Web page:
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Taking on an apprentice

View profile for Andrew Peters
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Taking on an apprentice can be advantageous for businesses, providing them with training in the skills the organisation needs and to the standards required. It is a good opportunity to invest in a new and motivated worker for the future.

As an employer, you will need to make sure you follow the correct procedure in taking on and training an apprentice. This includes signing up for the government’s apprenticeship service.

Legal requirements when taking on an apprentice

An apprentice must be aged 16 or over and combine their work for you with relevant studying. They can be a new employee or someone who is already working for you.

You need to arrange for the following:

  • Working with experienced staff members
  • Teaching them job-specific skills
  • Giving them time to train or study during the working week for a minimum of 20% of their normal working hours

You are required to pay them the minimum wage, which for an apprentice as of April 2022 is £4.81 per hour for apprentices aged 18 or under or apprentices who are 19 or over and are in the first year of their apprenticeship.

Apprentices aged 19 or over and who have completed the first year of their apprenticeship must be paid the minimum wage for their age.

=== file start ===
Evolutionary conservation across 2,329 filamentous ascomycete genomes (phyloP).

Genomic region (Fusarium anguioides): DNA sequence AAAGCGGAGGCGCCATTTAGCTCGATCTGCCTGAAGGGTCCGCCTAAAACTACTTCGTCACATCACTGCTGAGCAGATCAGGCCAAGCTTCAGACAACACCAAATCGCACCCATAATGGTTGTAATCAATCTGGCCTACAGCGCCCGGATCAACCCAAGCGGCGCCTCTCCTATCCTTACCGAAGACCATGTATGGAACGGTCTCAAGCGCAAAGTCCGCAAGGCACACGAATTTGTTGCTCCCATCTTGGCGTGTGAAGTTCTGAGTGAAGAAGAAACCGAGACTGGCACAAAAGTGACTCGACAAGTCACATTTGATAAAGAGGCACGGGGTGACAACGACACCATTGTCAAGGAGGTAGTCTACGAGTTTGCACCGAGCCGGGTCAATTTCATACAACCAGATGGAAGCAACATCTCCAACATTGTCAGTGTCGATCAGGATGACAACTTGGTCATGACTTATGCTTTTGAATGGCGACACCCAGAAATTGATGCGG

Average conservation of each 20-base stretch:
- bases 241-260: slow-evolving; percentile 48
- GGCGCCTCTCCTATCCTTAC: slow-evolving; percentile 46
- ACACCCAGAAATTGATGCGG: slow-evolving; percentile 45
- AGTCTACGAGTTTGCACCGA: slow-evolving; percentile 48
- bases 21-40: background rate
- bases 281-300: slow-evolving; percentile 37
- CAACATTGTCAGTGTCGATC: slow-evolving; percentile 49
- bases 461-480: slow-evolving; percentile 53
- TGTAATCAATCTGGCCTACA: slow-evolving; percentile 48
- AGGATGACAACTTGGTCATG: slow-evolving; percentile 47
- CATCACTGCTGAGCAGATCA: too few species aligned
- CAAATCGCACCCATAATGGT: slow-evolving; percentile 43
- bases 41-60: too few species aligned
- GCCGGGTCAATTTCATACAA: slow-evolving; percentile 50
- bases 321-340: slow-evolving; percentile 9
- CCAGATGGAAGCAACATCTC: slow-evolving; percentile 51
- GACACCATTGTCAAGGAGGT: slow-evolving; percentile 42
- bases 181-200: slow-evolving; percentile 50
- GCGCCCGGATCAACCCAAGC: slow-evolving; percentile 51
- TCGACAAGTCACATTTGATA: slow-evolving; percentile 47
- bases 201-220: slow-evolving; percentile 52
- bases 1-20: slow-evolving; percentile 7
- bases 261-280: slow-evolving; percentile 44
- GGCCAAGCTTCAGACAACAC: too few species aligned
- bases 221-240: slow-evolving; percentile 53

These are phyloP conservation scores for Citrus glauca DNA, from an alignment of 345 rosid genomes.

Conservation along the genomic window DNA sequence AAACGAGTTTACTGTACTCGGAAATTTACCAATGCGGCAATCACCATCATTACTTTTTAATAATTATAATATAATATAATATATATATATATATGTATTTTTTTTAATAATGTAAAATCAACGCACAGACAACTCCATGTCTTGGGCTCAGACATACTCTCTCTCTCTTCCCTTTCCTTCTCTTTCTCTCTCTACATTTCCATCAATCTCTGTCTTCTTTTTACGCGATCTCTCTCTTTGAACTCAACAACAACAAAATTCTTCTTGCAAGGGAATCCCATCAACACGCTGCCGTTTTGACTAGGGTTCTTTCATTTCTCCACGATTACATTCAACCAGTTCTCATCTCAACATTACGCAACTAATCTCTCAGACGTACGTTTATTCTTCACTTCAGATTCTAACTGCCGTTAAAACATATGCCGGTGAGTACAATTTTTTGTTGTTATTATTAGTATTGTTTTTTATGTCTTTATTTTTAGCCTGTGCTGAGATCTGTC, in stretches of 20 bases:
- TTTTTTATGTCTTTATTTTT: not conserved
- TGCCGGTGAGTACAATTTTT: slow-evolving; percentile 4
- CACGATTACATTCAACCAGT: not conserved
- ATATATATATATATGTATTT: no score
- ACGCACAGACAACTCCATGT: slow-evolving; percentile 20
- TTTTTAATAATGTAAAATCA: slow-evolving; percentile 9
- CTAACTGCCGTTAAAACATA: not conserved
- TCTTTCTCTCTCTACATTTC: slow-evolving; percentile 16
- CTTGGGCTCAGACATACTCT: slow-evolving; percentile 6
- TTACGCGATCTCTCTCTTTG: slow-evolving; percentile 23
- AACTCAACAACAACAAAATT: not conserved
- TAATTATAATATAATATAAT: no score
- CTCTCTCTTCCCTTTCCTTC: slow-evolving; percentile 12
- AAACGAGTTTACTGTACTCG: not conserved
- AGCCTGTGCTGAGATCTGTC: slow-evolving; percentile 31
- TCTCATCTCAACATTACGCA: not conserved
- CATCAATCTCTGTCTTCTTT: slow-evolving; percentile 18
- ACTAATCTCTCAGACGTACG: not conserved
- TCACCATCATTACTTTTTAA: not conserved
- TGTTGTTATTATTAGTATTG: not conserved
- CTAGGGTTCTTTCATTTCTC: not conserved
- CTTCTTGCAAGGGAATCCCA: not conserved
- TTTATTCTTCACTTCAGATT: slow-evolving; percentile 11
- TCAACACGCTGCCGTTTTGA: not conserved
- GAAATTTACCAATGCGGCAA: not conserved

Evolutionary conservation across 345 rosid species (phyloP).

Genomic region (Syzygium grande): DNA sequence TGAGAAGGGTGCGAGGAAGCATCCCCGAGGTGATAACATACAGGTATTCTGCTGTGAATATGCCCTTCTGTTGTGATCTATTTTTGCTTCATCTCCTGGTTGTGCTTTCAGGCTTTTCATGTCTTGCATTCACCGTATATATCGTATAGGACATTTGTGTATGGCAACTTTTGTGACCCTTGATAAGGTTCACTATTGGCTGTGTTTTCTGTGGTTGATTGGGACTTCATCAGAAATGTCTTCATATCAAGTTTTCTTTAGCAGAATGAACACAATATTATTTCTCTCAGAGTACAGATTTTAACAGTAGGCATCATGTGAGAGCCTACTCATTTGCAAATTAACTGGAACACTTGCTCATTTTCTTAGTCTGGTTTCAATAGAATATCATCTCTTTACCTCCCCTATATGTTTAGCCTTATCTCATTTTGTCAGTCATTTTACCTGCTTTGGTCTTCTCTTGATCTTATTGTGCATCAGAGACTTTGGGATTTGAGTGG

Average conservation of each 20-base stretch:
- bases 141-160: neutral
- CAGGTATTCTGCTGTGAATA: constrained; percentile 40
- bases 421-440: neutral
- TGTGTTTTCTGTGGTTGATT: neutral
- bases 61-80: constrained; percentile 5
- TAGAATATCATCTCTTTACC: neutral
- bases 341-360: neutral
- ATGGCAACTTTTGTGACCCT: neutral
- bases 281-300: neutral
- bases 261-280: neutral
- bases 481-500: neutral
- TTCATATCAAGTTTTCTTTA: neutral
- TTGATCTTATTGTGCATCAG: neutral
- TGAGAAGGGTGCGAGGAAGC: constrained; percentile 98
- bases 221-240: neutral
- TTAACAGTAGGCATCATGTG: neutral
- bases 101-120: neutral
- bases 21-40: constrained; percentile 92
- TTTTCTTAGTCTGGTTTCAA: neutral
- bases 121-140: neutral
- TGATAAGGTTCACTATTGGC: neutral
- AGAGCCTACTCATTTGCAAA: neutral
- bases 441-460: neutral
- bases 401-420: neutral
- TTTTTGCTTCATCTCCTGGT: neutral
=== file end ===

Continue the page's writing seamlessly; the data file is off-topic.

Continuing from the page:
The apprenticeship can last for between one and six years.

You will need to provide an apprenticeship agreement for you both to sign and which will form the contract of service between you.

Your apprentice is entitled to the same rights as your other employees who have a similar grade, to include the same amount of paid holiday each year, which should be a minimum of 20 days plus bank holidays, sick pay, benefits and support such as mentoring.

The job should be a genuine position and the apprentice should be given between 30 and 40 hours of work and training.

Training for apprentices

The apprentice should follow an approved course of study relevant to their job. As the employer, you are entitled to decide on the form that the training will take, for example, your apprentice could have a day off each week to attend college. The government offers help for you to find the right course with an appropriate level of training and skills. You can also advertise for an apprentice using the government’s Recruit an Apprentice service.

You can provide a training plan and schedule reviews of their progress, both in training and on the job. The training can provide qualifications up to degree level.

Setting up a government apprenticeship service account

Apprenticeships must be arranged through the government’s apprenticeship service. This involves setting up an online account and adding a PAYE scheme.

The Education and Skills Funding Agency (ESFA) provide a template apprenticeship agreement and as part of the process you will need to accept the agreement in your role as employer.

You can use the account to choose a training course for your apprentice, give feedback and advertise vacancies.

Contact us

If you are considering taking on an apprentice and you would like to speak to one of our expert employment lawyers, ring us on 01252 733770 or email us at enquiries@baker-law.co.uk.

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